BUT, I did realize the other day that I need to blog. If nothing else, to remember. People ask me questions about babies and I'm like "Dude, I dunno. I've slept since then" (which, bytheway, is a total insult to new moms). So going back to review my blogs has helped me remember.

Bria will be 1.5 this month! Look at how far we've come, people! We've kept her alive for one and a half years! With all the tantrums/demon-possessions, messes, health-scares (crazy non-itchy, non-hurting, all-body random rash = weekend trip to the doctor's office), food experiments, diaper discoveries, baby sitters, and more. I'm pretty stoked. I mean, not only do I like this whole "mom" thing... but I'm convinced I'm the best that's ever been.

When Bria grows up she will write a book about how fantastic her mom was (her dad too; he's pretty stellar). She'll praise our tactics (que flashback of us stifling a laugh while she throws a tantrum. Nothing quite as funny as a person throwing themselves down and rolling around, screaming), our tender care (flashback to me putting socks on her bc her feet are cold, even though I know she'll prolly slip on the hardwood floor), our entertainment value (flashback of my "dancing" and "singing" to Jason Mraz/Christmas music/90s music/Doc McStuffins songs), and our beautiful abode (current view: nothing is where it belongs).

...who am I kidding. Being a parent is a whole new level of 'hard'. I'm not trying to be perfect, nor do I claim to have all the answers. Even a year and a half in, I'm trying to figure it out.

"Bria won't eat today" Michael tells me. I shrug my shoulders and feed her something, anything, that she'll actually ingest.

"She just threw a tantrum because I didn't peel the banana fast enough", I say.
Then I eat the banana (trying to teach her that tantrums don't get her what she wants).

She hits/punches/kicks one of us or another adult. (sigh)
Oh the techniques we've implemented and tried to use to cure this. I'll write a blog post when she's 100% cured of her lashing-out. Until then we just read the signs: is she tired, is she rubbing her eyes, is she getting tantrum-y? We've got about 20 seconds before she pops us.
Quick! Put her down for a nap!

So, you see, if you want adventure, and if you are looking for a life that is different every single day... then you want kids, my friend. No day is the same. Every day you are faced with new challenges. No day is ever perfect, or easy. But through all of these challenges, the triumphs far outweigh the defeats. In fact, I try not to classify anything as a "defeat". It's all a learning experience. Those multiple restaurant trips, when one of us walked her around outside instead of eating, those were moments when we learned that Bria can't handle restaurants. Or rather, restaurants can't handle Bria. They were also moments when we realized if we gatta go out to eat, we're doing it at 3pm, and we're doing it at Chili's (or some other kid-friendly establishment, where the other customers aren't expecting a quiet/romantic/serene/clean dinner because they had kids of their own).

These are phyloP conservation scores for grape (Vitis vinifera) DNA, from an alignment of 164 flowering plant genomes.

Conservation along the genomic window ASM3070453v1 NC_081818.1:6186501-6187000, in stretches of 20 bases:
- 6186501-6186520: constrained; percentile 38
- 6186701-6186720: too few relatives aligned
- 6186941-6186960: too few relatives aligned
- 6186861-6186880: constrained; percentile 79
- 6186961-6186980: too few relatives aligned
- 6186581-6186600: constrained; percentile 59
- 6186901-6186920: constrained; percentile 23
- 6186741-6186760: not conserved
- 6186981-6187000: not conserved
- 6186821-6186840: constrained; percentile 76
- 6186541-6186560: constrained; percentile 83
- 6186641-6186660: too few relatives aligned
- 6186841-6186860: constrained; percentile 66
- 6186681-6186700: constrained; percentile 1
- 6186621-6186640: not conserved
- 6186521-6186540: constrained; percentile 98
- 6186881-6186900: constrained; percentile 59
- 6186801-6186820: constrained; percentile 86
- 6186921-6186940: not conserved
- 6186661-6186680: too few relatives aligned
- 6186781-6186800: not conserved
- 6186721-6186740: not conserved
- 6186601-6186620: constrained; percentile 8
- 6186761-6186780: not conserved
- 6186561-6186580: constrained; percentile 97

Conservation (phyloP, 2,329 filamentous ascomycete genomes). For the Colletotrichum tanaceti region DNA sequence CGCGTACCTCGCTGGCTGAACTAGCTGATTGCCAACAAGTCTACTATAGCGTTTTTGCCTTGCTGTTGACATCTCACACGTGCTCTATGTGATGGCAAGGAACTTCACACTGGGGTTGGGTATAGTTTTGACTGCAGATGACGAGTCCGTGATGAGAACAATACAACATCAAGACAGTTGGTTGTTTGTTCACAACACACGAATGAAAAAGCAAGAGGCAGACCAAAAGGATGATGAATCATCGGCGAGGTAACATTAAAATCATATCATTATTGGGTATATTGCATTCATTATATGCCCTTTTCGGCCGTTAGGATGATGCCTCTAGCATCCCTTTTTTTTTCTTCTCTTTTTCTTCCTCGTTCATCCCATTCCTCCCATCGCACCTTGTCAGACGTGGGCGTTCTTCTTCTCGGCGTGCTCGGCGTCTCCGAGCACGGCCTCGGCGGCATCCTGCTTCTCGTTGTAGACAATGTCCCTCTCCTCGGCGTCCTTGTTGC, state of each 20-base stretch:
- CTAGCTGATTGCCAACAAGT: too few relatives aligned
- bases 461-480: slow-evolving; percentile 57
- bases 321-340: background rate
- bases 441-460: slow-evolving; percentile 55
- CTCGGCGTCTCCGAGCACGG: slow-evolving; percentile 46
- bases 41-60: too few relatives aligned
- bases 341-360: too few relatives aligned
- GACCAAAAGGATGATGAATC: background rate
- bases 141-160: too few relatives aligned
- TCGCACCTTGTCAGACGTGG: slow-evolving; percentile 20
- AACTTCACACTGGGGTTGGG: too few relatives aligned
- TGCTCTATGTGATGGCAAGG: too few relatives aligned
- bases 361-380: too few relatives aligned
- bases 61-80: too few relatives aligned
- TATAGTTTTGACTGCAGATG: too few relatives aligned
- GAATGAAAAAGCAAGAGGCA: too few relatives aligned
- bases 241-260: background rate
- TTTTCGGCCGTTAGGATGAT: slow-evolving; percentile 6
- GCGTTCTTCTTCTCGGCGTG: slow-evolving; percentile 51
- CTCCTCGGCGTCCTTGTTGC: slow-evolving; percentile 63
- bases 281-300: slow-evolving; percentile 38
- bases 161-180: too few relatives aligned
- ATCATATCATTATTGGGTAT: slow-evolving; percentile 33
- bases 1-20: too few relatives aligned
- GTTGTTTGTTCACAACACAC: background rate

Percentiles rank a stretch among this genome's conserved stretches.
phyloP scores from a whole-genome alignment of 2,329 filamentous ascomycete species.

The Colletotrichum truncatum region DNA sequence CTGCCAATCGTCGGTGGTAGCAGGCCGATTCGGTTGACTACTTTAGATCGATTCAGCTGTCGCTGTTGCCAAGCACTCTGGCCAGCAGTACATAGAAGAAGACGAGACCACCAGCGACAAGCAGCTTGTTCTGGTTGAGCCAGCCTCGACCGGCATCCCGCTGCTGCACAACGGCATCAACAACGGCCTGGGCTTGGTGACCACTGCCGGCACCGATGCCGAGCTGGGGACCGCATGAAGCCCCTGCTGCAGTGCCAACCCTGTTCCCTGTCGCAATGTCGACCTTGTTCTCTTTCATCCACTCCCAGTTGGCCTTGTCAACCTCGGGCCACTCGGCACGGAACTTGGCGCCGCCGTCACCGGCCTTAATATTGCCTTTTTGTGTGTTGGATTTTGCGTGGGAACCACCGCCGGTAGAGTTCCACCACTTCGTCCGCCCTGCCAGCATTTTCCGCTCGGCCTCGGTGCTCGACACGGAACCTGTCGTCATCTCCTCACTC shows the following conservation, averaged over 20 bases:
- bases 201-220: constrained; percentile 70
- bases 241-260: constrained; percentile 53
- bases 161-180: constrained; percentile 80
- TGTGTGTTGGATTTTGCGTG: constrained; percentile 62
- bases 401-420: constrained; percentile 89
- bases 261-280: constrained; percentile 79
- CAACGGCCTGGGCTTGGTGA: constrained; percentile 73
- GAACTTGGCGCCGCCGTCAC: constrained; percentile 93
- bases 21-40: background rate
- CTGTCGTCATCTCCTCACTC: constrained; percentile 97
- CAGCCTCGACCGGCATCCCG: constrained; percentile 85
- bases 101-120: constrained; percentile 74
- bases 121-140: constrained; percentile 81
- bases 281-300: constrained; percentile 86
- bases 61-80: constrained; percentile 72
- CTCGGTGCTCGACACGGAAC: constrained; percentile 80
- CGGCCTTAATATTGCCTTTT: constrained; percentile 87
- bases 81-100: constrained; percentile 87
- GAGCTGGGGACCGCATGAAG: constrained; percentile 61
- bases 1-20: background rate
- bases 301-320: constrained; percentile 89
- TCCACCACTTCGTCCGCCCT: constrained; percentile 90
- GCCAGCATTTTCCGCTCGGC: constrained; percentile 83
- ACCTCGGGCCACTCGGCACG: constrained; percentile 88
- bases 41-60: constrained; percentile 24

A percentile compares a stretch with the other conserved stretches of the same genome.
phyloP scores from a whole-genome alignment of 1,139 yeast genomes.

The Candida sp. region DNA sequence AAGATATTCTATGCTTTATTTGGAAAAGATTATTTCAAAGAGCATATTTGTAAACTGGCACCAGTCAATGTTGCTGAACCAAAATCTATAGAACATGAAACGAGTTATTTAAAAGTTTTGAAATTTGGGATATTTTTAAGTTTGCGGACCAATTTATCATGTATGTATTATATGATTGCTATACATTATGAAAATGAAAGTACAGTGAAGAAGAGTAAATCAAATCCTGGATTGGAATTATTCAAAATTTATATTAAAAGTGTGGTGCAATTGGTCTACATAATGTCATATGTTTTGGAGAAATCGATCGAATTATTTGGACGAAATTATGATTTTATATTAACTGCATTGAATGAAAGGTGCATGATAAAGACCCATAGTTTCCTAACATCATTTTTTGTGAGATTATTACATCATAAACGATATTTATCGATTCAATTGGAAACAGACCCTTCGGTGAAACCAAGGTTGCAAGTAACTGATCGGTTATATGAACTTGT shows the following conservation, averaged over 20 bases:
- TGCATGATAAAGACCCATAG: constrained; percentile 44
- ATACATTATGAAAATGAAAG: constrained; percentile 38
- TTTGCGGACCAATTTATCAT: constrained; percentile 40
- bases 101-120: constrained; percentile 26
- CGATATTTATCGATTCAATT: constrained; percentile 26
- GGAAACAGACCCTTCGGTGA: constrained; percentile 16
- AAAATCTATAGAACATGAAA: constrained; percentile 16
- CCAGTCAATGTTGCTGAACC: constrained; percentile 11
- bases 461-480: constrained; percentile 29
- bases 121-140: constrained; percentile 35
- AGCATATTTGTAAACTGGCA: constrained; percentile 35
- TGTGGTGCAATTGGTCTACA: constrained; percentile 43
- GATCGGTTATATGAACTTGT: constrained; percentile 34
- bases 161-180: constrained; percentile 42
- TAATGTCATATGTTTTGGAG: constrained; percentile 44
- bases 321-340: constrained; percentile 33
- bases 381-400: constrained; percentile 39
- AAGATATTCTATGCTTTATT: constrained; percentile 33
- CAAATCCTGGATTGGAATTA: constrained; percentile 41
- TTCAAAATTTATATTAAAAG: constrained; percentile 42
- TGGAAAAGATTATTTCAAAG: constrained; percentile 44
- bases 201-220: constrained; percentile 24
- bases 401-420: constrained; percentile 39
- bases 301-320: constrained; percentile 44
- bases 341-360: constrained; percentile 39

Basically, we've got it good. I thank the Lord every day that we have a healthy, happy toddler. I still cherish the simple things (watching her sleep, the tight hugs she dishes out, her smile, quiet time when a sitter keeps her over night, etc). And I still can't wait to expand our family even more (calm down. Its not happening yet). More than anything, Bria has taught me how to approach life.
We could have it SOOOOO much worse than we do.
We could be in a MUCH worse situation than we are.
We truly have been BLESSED.
Whether you're spiritual, religious, or nothing at all... you've gatta appreciate what you've got.


Colts fan? Daddy wishes.

My last bit of advice is to adopt an optimistic view on life. Motherhood, and life in general, are gonna be tough. You know this. I know this. We all know its not gonna be easy.
But be a deliberate optimist. Be a deliberate mother. Deliberately choose joy. Smile on purpose. Work hard at being happy. Work hard at raising your kids right. It's so important to teach your kids that it's possible to make it through the hard times. To teach them to smile even when things get bad, just because they know it will get better again one day. And, if you're the type, to teach them that He's got a plan.


Chocolate lover.

Singing like mommy?

Pillow Fort

And then when you're having a bad day, maybe you've believe it too.